Title           Photopia
Game Type       Adventure
Author          Adam Cadre
Players         1
Compatibility   All (with interpreter)
Submission      Joachim Froholt Profiled Reviewer

This will be my only Interactive Fiction review in the AGDB, mainly because
these reviews can be found elsewhere. Not because Interactive Fiction games
don't deserve being placed amongst Amiga classics, because they do.
At least some of them....well, one in particular: Photopia, by Adam Cadre.

Interactive fiction games (or IF for short) have usually one thing in
common: For people not used to scanning through every word for clues, they
are difficult to play. I have played countless of IF games, only to get
stuck at some point without the slightest idea of what to do next. This is
probably my fault, as I may not be able to "see" the situation well
enough, but it's annoying nonetheless. My pet hate is games where
important objects are hidden, say, under a (seemingly unimportant) object.
Like a key under a dresser. If there's something important about the
dresser, I expect the game to tell me this when I examine it instead of
forcing me to look under or behind the object. At the very least, it
should give me a hint about what might be under it. When a game hides
stuff like this, I get stuck and that's it. No more fun. People often
compare playing a text adventure to reading a good book. Well, if I'm
reading a book, I won't suddenly get stuck because I've missed a minor

OK. Photopia, then. It is probably obvious by now that this game does not
suffer from the aforementioned problems. You'll have played through this
game in an hour and a half. Perhaps I should stop calling Photopia a game.
Photopia is proper interactive fiction. A good book in which you can take
part. By this I mean that the emphasis is on the story, rather than the

If you load up Photopia expecting a traditional adventure, chances are
you'll be quite confused. Perhaps you even think the author is making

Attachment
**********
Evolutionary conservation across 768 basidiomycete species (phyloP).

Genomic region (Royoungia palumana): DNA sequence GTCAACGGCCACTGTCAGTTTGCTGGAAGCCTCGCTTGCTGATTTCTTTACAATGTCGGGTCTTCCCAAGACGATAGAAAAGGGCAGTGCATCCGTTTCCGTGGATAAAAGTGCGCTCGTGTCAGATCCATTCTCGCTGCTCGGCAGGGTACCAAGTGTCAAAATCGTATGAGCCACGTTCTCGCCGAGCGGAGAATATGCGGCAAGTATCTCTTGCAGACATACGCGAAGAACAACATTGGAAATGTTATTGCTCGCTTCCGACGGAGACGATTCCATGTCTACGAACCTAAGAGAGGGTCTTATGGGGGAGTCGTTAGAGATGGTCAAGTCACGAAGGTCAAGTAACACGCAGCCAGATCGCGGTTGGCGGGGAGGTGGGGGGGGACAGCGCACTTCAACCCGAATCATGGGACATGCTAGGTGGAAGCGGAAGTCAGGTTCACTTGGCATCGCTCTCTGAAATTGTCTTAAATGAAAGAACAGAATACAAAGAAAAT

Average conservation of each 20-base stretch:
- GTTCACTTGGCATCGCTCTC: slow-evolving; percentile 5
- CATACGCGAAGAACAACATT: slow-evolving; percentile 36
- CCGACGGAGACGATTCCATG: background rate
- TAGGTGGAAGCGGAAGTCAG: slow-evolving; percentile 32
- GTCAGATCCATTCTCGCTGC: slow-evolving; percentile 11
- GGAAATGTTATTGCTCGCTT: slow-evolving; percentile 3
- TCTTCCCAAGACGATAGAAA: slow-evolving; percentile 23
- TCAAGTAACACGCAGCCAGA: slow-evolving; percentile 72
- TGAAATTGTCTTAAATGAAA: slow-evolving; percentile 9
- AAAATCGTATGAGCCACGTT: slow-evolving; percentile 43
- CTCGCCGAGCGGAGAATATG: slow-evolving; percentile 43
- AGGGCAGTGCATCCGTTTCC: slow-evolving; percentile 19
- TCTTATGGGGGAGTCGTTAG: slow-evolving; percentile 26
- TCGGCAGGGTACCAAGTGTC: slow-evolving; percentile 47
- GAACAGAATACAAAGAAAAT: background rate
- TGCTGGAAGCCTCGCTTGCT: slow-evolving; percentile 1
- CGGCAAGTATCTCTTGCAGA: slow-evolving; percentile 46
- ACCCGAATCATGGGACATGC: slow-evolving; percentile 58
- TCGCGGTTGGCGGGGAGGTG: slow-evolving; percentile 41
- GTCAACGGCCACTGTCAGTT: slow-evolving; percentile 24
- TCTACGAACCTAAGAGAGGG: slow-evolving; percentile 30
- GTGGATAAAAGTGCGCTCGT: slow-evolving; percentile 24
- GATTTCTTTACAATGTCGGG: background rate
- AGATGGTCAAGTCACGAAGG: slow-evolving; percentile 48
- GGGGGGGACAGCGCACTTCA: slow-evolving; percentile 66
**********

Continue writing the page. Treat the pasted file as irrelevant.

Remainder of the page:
fun of you....I did. But when you get used to it, you'll love it and
quitting will be out of the question. The story will become more clear,
too, but don't expect to understand it all before the very last part.
In fact this is one of those games which will leave you thinking about it
even after you've finished playing it.

You're probably wondering why I have told you so little about the story.
The thing is that, well, you're not supposed to know much about it.
You start the game as one of two boys in a car. Your pal is driving fast,
too fast. Besides, he is drunk. As you pass a red light, everything
changes. You're Wendy Macaye, first girl on the red planet.
And so the story continues, shifting viewpoints along the way.
At first it seems as if the different stories you learn are totally
separate, but you'll eventually find that they are all connected.
They are all parts of the same story, a beautiful story about.....I've
said too much already. Download Photopia now.

You will need a program to play the story file. I reccomend Frotz,
which can be downloaded from the address below. Just copy the story file
(Photopia.z5) into the directory you've unarchived Frotz into and type (in
a cli window): Frotz Photopia.z5 ....but don't start playing Photopia
until you can do it undisturbed.

Please note that I think most IF games are fun and entertaining,
especially the easier ones. If I sounded a bit negative, it was just to
make a point and not to discourage anyone from trying IF games. If you
do decide to give IF a chance, it won't take you long to find some good
games to play. I think that few are as good as Photopia, but as this game
is so different, it isn't really fair of me to compare them to it. So, if
you're interested in interactive fiction (and if you can read, you should
be....), there is a "game" called z-files, which is essentially a
catalogue of games which will run with Frotz. Be sure to get the latest
update, though.

Game code (and more) available from:

This game requires an Inform Interpreter available from:

Workbench 1.3:

Category list.

Alphabetical list.